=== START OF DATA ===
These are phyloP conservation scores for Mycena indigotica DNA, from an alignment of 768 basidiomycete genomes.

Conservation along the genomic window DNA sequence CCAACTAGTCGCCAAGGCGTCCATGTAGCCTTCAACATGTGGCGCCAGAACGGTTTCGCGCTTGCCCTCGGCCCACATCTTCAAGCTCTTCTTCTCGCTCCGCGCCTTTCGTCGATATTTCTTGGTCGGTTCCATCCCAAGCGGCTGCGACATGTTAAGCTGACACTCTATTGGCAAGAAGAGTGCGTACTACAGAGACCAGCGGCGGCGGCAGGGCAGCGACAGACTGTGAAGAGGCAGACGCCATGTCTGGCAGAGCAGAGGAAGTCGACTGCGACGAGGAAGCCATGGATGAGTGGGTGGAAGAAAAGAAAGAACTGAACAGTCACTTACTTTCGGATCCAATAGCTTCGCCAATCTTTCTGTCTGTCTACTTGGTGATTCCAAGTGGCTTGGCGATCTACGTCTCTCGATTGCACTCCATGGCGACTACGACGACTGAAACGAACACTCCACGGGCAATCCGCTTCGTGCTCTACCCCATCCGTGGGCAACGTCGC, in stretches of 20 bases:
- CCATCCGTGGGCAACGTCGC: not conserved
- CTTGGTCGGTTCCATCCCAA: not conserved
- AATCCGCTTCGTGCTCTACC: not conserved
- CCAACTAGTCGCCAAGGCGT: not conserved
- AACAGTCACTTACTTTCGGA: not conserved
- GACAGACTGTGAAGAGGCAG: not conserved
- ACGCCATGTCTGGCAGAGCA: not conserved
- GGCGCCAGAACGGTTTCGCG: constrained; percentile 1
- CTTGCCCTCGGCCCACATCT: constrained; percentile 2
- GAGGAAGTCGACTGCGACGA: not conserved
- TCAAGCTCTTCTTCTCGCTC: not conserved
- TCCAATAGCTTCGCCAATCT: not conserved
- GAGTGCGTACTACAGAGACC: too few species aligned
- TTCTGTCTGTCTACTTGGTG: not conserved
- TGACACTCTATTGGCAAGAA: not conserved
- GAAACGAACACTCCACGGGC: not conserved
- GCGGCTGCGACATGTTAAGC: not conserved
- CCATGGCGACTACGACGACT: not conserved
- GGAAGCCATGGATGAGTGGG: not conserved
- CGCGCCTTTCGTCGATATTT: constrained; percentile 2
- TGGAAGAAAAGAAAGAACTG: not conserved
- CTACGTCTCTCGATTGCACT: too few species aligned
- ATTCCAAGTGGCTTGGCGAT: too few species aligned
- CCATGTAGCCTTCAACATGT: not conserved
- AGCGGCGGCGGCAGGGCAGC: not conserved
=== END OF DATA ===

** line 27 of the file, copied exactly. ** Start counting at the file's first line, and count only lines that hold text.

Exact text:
- AGCGGCGGCGGCAGGGCAGC: not conserved